Closer to Grey
You don’t come to Chromatics for the songs so much as the opportunity to linger in the world in which the songs transpire: Eerie, stylish, unsettled but seductive—a horror movie so pretty you don’t see the silver for blade or the red for blood until it’s too late. Surprise-released in late 2019 after a years-long period during which they teased an entirely different album (the hypothetical Dear Tommy, whose 25,000 physical copies producer/songwriter Johnny Jewel supposedly destroyed), Closer to Grey leans on the lighter side of the band’s sound, shifting between beatless meditations (“Wishing Well,” an unnerving take on “The Sound of Silence”) and brittle, ethereal synth-pop (“You’re No Good,” the downtempo “Light as a Feather”).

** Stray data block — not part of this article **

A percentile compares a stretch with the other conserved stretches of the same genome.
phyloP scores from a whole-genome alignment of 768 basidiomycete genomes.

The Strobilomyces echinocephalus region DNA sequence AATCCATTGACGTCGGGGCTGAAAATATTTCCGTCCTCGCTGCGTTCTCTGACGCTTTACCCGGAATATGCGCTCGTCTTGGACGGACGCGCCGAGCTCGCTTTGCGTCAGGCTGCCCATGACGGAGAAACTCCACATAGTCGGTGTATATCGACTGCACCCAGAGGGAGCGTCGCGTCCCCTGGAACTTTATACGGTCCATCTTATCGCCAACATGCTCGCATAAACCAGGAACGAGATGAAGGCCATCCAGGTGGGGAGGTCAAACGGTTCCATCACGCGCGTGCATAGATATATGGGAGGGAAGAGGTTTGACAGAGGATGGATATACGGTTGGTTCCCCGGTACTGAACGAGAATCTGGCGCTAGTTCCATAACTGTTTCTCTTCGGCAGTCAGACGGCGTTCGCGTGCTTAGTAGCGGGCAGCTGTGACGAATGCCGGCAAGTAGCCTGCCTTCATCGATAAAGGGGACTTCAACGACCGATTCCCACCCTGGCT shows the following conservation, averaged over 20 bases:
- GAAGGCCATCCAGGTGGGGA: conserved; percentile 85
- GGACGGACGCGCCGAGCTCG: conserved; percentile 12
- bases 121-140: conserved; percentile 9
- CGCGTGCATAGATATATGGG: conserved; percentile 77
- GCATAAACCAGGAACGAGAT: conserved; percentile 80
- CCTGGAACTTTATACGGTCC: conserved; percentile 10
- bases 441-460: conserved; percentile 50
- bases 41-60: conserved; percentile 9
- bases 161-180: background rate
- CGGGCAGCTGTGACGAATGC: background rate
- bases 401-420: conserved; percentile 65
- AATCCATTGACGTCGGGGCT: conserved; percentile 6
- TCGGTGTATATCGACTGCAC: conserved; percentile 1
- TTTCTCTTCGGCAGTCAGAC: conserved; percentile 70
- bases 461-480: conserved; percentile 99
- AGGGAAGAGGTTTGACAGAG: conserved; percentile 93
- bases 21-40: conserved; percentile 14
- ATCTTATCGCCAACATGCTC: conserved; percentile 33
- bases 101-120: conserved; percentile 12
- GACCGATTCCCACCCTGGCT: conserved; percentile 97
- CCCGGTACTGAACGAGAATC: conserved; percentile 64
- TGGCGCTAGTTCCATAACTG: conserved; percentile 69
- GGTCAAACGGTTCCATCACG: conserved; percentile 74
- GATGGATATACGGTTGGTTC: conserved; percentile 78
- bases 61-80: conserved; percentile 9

As with 2012’s Kill for Love (and even more so 2007’s classic Night Drive), the tension is between the anchor of the beat and the light-headedness of Ruth Radelet’s vocals, the sense that everything is beautiful and shimmering but that the beauty and shimmer only serve to conceal a lurking threat. “Don’t you know that fear is what they offer/Love is there to catch you if you fall,” Radelet sings on the harrowing “Whispers in the Hall” just as the band splinters into noise—a reassurance framed as an inescapable curse.